As I left, I was invited to choose one of the beautifully decorated Tyneside Rocks, many of which had been painted during the event. The idea is to hide the stones where others can find them. I will have fun finding a suitable place to hide the one I selected — if I can bear to let it go!

 

Wednesday, 2 October 2019

How to Spot a Scripted Relationship and What to Do about It

Fran and I were talking the other day about scripted conversations. You know the kind I mean; where you pretty much know what the other person is going to say and how you’ll respond. If pressed, you could probably write the whole thing out in advance.

There’s nothing wrong with this. Scripts help us navigate socially with people we don’t know very well or have no wish to engage deeply. Whether it’s our morning chat with that person we see at the bus stop, the barista in our favourite coffee shop, or water-cooler moments with colleagues, scripts reassure us we are on the same page.

It’s unhealthy, though, when our core friendships and relationships come to rely on scripted conversations and behaviours. That’s what I want to explore in this article. I will focus on essentially benign situations but toxicity and abuse can be scripted too.

Am I in a Scripted Relationship?

If you’re unsure, think ahead to the next time you’re going to meet this person. It might be face-to-face, a phone call, video call, instant messaging, or even by text (SMS) message — however you usually connect. Close your eyes and imagine how the meeting might play out. How did it go last time? The time before? If you can anticipate the topics you’ll discuss and who will say what — maybe even the words and phrases you’ll use — you’re in a scripted relationship.

How Did That Happen?

I don’t believe anyone sets out to live an overly scripted life so how does it happen? What’s the alternative? Unscripted is dynamic, risky, interesting, engaging, fun, exciting — and scary! It takes courage to be honest and open with someone. Putting our needs and emotions into words and allowing the other person to do the same invites challenge and confrontation. How much safer it is to simply not go there; to slip instead into familiar patterns of behaviour and dialogue.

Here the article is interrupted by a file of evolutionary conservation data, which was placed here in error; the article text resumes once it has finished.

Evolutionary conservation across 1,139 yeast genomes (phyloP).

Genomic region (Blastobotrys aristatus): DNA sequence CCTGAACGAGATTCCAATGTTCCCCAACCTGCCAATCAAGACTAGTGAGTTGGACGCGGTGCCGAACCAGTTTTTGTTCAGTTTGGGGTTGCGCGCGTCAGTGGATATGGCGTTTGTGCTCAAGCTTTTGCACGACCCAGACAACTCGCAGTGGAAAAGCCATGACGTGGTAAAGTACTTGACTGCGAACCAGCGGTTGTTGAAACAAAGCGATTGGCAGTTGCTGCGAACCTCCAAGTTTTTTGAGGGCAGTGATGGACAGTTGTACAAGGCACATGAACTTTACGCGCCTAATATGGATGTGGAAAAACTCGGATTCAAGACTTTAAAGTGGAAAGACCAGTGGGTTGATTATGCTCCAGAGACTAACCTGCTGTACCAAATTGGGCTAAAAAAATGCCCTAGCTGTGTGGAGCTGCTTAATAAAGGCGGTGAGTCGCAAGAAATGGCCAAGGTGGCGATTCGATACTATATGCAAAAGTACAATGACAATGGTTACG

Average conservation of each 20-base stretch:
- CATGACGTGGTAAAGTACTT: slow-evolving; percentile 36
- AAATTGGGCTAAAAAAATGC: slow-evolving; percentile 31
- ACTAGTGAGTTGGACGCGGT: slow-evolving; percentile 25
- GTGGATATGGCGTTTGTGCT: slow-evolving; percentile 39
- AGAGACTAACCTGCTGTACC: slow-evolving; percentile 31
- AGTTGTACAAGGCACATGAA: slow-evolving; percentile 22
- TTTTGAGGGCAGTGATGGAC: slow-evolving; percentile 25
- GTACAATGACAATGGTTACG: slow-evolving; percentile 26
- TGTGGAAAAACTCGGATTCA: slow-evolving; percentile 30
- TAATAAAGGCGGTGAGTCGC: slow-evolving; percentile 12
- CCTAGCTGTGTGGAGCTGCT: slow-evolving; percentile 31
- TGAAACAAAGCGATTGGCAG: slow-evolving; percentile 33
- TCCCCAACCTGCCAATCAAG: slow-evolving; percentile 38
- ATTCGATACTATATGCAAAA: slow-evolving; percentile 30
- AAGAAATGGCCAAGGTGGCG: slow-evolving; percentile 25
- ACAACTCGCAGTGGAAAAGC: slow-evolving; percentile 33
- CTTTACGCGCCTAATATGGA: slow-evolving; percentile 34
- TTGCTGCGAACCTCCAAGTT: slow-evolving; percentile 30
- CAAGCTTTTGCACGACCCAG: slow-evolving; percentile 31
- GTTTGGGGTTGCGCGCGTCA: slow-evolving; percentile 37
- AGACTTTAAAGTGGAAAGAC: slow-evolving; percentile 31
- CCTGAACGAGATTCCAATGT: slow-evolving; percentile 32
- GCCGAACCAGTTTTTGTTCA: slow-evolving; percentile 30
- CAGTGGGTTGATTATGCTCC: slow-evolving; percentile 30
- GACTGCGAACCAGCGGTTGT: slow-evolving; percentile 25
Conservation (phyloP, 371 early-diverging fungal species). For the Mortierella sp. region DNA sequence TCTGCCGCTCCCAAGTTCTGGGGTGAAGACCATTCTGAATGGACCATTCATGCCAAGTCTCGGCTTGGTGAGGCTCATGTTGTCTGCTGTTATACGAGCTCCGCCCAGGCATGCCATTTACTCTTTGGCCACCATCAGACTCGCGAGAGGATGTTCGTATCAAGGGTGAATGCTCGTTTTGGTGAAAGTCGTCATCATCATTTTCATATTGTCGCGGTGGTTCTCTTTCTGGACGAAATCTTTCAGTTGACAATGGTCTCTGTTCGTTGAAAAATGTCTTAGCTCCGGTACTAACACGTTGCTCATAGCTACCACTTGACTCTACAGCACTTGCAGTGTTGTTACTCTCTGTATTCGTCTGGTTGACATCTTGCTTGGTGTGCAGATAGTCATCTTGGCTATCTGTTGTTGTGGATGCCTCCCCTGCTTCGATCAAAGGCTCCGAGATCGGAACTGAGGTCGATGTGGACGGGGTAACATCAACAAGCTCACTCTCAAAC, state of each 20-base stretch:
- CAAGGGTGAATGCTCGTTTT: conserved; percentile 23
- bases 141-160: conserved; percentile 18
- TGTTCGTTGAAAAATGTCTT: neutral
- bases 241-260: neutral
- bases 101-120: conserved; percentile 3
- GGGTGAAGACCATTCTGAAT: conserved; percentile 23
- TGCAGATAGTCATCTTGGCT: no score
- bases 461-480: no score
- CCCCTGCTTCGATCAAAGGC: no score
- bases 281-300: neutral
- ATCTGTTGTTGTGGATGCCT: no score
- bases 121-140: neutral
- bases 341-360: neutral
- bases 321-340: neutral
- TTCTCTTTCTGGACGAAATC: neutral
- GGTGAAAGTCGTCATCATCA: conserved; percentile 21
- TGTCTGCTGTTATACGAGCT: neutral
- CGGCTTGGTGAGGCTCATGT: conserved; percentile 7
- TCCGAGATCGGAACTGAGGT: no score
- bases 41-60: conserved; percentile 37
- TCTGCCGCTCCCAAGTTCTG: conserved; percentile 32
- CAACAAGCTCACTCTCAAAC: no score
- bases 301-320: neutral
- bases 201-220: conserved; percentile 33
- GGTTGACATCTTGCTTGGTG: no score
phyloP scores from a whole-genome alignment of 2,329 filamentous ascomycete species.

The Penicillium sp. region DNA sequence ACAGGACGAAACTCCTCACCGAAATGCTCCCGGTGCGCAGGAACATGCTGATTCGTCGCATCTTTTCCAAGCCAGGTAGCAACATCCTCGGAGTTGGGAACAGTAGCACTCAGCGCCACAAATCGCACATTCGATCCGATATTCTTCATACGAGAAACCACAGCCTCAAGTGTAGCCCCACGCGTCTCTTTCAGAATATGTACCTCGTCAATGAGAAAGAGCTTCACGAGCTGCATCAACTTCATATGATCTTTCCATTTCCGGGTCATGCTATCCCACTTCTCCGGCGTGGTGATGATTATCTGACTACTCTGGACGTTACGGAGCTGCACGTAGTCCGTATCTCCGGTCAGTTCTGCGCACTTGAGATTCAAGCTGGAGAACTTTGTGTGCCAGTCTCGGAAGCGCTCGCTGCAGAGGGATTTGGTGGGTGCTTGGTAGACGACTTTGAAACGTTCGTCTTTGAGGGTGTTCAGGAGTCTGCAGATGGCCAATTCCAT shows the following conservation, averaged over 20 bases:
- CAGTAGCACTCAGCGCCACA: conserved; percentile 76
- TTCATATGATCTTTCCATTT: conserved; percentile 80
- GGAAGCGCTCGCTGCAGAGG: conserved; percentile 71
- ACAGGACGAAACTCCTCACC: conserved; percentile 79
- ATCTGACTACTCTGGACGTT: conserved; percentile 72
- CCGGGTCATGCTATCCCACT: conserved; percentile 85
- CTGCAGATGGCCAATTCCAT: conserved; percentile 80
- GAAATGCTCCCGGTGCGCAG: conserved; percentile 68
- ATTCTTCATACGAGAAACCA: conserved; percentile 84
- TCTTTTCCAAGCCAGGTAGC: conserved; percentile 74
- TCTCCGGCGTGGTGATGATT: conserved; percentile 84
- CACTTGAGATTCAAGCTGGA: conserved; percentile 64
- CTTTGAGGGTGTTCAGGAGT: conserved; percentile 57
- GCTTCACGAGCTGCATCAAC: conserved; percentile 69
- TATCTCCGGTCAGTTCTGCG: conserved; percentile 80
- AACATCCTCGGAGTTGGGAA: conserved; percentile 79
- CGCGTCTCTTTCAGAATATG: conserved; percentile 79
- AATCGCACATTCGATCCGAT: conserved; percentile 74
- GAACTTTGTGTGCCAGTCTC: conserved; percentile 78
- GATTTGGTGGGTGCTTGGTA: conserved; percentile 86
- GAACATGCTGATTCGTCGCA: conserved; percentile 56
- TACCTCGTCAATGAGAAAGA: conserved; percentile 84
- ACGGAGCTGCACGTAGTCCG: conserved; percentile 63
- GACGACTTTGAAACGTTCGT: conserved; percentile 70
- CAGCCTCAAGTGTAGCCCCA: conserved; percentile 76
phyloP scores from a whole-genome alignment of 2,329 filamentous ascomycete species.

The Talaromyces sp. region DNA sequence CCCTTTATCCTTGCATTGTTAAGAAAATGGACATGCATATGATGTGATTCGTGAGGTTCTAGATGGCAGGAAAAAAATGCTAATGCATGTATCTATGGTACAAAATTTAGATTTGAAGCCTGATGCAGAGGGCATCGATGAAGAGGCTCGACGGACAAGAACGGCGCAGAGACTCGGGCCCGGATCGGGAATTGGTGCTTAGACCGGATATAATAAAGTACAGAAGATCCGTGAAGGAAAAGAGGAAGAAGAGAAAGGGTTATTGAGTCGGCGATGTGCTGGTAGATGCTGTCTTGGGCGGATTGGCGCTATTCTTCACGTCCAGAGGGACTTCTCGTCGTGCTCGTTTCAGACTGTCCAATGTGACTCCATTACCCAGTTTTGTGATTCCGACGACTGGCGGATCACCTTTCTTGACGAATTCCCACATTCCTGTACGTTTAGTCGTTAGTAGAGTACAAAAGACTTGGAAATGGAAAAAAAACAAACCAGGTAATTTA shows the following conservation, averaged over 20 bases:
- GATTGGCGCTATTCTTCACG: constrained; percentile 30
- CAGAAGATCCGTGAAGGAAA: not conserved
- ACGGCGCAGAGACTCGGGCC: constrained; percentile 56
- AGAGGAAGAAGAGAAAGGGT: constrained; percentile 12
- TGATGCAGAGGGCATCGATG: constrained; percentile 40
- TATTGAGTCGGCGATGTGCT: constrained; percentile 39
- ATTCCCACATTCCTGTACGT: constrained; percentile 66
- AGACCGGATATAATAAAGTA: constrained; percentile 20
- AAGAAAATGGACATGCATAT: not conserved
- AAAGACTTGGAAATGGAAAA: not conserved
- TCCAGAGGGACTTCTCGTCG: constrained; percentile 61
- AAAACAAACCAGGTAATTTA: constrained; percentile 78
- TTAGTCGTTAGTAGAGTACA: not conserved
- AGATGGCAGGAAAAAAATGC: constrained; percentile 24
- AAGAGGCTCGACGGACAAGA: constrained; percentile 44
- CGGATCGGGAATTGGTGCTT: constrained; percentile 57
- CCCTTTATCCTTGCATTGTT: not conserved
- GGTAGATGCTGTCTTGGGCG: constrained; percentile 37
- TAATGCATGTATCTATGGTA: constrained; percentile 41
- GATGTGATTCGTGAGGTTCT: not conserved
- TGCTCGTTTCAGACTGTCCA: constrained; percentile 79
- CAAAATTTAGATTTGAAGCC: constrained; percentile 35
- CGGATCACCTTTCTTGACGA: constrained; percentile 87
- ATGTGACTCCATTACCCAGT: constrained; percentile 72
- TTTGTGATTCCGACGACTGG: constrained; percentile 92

Scripts mean we don’t have to think about what to say. We know what’s coming up and how to respond without ruffling feathers or risking upsetting the other person or exposing ourselves to criticism. There is safety in the familiar.

And let’s be honest, unscripted relationships can be exhausting! Sometimes we simply don’t have the energy to go off script and be open about stuff. In those circumstances, it’s understandable that we turn to a familiar script. One maybe that starts “Hi hunny, I’m home” at the end of a busy day. But if that script runs all the way through to “Goodnight” and picks up again next morning maybe there is cause for concern, especially if the same script plays night after night.

What’s the Problem?

Why should this be a cause for concern? If it’s the cashier at the grocery store or the woman you see at the bus stop you might not be missing out on much. Then again, you’ll never know unless you can set the script aside.

It’s different when it’s someone important to you; a friend, partner, colleague, or family member. Scripts are by definition limiting, predictable, and ultimately boring. Relationships which rely on them tend to become stale and utilitarian. As one friend expressed it to me, “I’ve had relationships like that. They are very... flat.”